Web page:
One of the newest titles to come out that looked fascinating was 51st State. When my Friendly Local Game Store had an open copy for me try, I jumped at the opportunity.
In 51st State, each player takes on a certain faction trying to survive in a post-apocalyptic world. Every turn, the players will start by adding new cards to their hand (this is done by drafting the first 2 cards, and drawing the 3rd from the deck). Next, they will take turns placing cards and/or performing actions; when placing cards, they can either play them as red cards (one time use), blue cards (occur every turn), or as white cards (worth a victory point and a bonus, but might be usable by other players). At the end of the round, players each total their current number of victory points - and once a player has 30 points, the game is over with the player having the most points winning.
The first really neat aspect to the game (which is also the most innovative and truly the heart of the game itself) is the different ways that a card can be played. This is especially awesome because the different factions have different strengths and weaknesses. Specifically, each faction will start the game being able to play cards one way more easily than the others. Therefore, which faction you have affects how you play the game (another plus,but I won't get into that one). As stated in the intro, each card can be played 3 different ways. If a card is played as "red", then this means at the start of any turn you have the option of discarding that card and gaining the benefit that it shows. If it is played as "blue", it will be much less powerful, but it will give it's owner a benefit at the start of every turn. Finally, a card can be played as "white", which both scores a victory point, and also serves a variety of functions; it can give the player more resources, it may or may not be usable by opponents, it may generate victory points automatically, it may score victory points when it is triggered, or it may do something else. Overall, the different aspects of the card gives each player a lot of choices during the game. As I said to start, this is the heart of the game, and it's heart is golden.
The next pro is the draft mechanic of the game. I like the fact that players have the ability to influence what cards they acquire (as well as what cards their opponents do or do not gain). The draft is not a huge aspect of the game, but it is especially important because of the difference in factions. For example, one of the factions is best at playing white cards to start off, but they can only play smaller white cards - the draft allows that player to gain cards that he can play instead of cards that he won't be able to play until later.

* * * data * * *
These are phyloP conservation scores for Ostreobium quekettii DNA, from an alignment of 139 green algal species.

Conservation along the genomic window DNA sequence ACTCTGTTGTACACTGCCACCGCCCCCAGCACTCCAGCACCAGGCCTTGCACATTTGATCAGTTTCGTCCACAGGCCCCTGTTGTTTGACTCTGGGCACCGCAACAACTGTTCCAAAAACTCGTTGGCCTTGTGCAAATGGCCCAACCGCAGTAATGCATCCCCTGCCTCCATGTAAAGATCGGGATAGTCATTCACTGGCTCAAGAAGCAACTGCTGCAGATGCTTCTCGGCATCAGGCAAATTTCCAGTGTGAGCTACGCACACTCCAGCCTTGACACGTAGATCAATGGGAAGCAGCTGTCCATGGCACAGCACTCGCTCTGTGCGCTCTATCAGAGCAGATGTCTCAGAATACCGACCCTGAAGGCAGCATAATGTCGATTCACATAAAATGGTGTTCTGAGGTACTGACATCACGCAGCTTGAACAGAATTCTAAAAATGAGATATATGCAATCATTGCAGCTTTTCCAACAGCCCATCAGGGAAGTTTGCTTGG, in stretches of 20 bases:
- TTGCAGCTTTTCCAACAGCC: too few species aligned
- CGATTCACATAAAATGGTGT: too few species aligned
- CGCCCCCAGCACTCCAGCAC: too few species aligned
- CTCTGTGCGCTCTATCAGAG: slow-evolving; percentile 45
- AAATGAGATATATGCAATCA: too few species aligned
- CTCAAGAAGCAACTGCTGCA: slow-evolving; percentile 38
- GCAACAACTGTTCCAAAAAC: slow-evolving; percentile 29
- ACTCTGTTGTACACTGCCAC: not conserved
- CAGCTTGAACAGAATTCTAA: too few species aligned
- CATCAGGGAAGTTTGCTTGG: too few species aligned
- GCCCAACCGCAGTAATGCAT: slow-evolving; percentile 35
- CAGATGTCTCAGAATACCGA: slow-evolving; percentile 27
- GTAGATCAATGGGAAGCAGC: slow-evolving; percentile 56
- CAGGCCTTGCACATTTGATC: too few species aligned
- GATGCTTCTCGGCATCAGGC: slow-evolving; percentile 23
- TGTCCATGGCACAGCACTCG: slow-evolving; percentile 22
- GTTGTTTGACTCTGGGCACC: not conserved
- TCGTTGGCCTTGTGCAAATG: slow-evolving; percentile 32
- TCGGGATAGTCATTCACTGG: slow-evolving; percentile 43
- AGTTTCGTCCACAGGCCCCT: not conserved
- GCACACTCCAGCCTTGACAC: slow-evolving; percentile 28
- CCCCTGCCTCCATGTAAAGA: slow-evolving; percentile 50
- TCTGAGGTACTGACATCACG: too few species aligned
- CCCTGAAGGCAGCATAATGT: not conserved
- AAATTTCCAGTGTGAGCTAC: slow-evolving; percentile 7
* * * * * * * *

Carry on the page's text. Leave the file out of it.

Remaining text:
The final pro that I will mention about the game is that you are able to build on your previous actions/turns. Now, I realize that a normal concern with this type of mechanic is when the player in the lead is able to run away with the game. In 51st State, the game is short enough that this isn't really a major concern (normally around 6-8 turns). With that said, I really enjoy the fact that what I chose to play in an earlier turn greatly affects what I can play in later turns. For example, several of the cards, when played as "blue", generate victory points every turn. This is very nice, because it helps you win the game. However, if all I have played are victory point "blue" cards, I will have significantly less options than if I played resource "blue" cards. This really allows players to develop strategies throughout the game and decide how they want their upcoming turns to play out.
Though I really enjoyed 51st State, I would be remiss if I didn't mention some cons. First, 51st State definitely lends itself to "Analysis Paralysis" (thinking through so many decisions that you never bother to play). Since each card has three different ways that it can be played, and you can play off of many cards owned by both you and your opponent, there will be a large number of options during each action phase. This number of options can cause players who are normally fast to have noticeable pauses when determining the next action; I would hate to play this game with the people from my gaming group that are over-thinkers to start with.
The next con for 51st State is that I would absolutely hate to teach it to new players (which is unfortunate, since I am often the one teaching new games). Not only are there the different ways of playing cards, but there are also a ton of symbols on every card and many rules that just have to be remembered (a victory point building can only generate points three times; to replace a leader you must play a new leader and a gun resource; a leader can only have five victory points on him, etc). Essentially, the first game of 51st State, even more than most games, must be viewed as a "learning game". Actually, your first several games may be like this (I don't think we got everything right until my 4th game, and I'm still not certain). This is a game that would really frustrate gamers that insist on understanding all of the rules going into the first game - that's just not going to happen.
Overall, I give 51st State an 8.5/10. I really enjoyed the game, considering it on par with Race for the Galaxy when it comes to gameplay (and thus I almost gave it a 9.0). Unfortunately, the difficulty in teaching 51st State keeps it (barely) out of my upper echelon of games. If you're willing to persevere through learning it, the game will be well worth your time - I look forward to playing it more!
If you like sci-fi games, you might also want to read about Glory to Rome, Cosmic Encounter, Battlestar Galactica, and Stargate SG-1 (so you know why you should never play it).